Going backwards

We nostalgically remember the days — about two years ago — when the Environmental Protection Agency worked diligently to protect our environment for the benefit of our long-term health.

But while most of us were absorbed this past week with trials and plea deals for those closely connected to President Trump, the EPA was announcing the Affordable Clean Energy rule to overhaul the pollution restrictions on coal-burning power plants.

The Trump administration says the new rules will create new jobs and eliminate burdensome regulations, but EPA research reveals the new rules could lead to as many as 1,400 premature deaths annually by 2030, up to 15,000 new cases of upper respiratory problems, a rise in bronchitis and tens of thousands of missed school days.

“Short-term morbidity endpoints mean EPA expects more people to die prematurely from breathing sulfur dioxide,” said the Adirondack Council’s Executive Director Willie Janeway in a written statement. “That’s a pretty casual way to talk about letting people die from preventable diseases.”

The Clean Power Plan put into place during President Obama’s tenure was expected to prevent 1,500 to 3,600 premature deaths by 2030 and reduce the number of school days missed by 180,000.

Simply put, the EPA enacted rules this week to lower the standards for our air and make our health worse, and that comes on the heels of another plan to allow cars to emit more pollution in the years to come.

You’d almost think someone from the coal industry was in charge.

Actually, the EPA’s acting director, Andrew Wheeler, is a former coal lobbyist who previously spent years as a senior aide in the Senate working to defeat climate-related legislation.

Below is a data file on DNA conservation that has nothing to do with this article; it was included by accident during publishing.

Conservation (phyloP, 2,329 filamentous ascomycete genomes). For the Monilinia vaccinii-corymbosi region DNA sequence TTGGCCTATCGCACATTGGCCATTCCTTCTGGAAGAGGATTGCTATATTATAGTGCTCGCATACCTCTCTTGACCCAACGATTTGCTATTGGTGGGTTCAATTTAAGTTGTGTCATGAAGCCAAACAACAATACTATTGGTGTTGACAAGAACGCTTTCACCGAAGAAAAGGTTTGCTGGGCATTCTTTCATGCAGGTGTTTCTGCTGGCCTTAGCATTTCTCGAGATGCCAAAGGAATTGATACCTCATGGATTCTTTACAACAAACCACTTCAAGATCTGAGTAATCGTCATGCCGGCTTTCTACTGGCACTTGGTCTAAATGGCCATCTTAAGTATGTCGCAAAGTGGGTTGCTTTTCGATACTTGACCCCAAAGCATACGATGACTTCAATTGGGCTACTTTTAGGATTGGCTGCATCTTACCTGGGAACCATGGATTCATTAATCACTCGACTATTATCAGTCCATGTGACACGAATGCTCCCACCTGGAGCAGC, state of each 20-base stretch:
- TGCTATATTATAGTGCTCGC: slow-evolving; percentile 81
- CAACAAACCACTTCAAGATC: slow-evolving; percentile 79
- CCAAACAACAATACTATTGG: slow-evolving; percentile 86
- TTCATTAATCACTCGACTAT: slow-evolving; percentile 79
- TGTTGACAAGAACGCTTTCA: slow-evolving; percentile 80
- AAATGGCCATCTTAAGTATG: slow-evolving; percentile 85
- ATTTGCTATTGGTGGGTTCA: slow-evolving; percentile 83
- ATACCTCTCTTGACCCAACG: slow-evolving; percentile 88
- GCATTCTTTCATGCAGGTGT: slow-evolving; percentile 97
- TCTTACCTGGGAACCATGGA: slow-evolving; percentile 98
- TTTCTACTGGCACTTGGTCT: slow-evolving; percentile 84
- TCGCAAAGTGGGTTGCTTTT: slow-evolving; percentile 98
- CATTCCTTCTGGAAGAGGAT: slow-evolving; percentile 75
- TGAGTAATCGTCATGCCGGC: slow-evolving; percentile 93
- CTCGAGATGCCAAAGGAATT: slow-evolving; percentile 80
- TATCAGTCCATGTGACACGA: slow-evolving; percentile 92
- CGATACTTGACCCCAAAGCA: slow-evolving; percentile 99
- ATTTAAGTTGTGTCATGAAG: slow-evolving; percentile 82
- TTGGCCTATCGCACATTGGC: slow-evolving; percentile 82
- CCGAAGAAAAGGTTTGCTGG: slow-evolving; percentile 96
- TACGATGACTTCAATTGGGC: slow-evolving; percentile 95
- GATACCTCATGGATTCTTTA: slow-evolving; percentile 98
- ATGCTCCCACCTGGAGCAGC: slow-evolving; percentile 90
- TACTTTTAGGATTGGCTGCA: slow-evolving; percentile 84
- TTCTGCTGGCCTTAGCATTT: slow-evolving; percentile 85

Why you should care — other than the luxury of breathing clean air — is because coal-burning power plants have long been the cause of acid rain in the Adirondacks.

The Clean Power Plan would have required 32 percent cuts in carbon dioxide from power plants by 2030. The plan enacted this past week contains a 1.5 percent cut in pollutants.

The Adirondack Council, the Adirondack Park’s largest environmental organization, condemned the new rule for its failure to protect the Adirondacks from climate change while hindering its recovery from decades of acid rain.

If you thought the acid rain problem in the Adirondacks had been rectified, think again.

According to the Adirondack Council, pollution cuts since 1995 have helped some Adirondack lakes and ponds to recover, but others will take centuries to regain their health at current emission rates.

It was encouraging to see Rep. Elise Stefanik say she opposes the new rules because of the damage they might do in the Adirondacks, but we are not confident in the fix she proposes.

The Post Star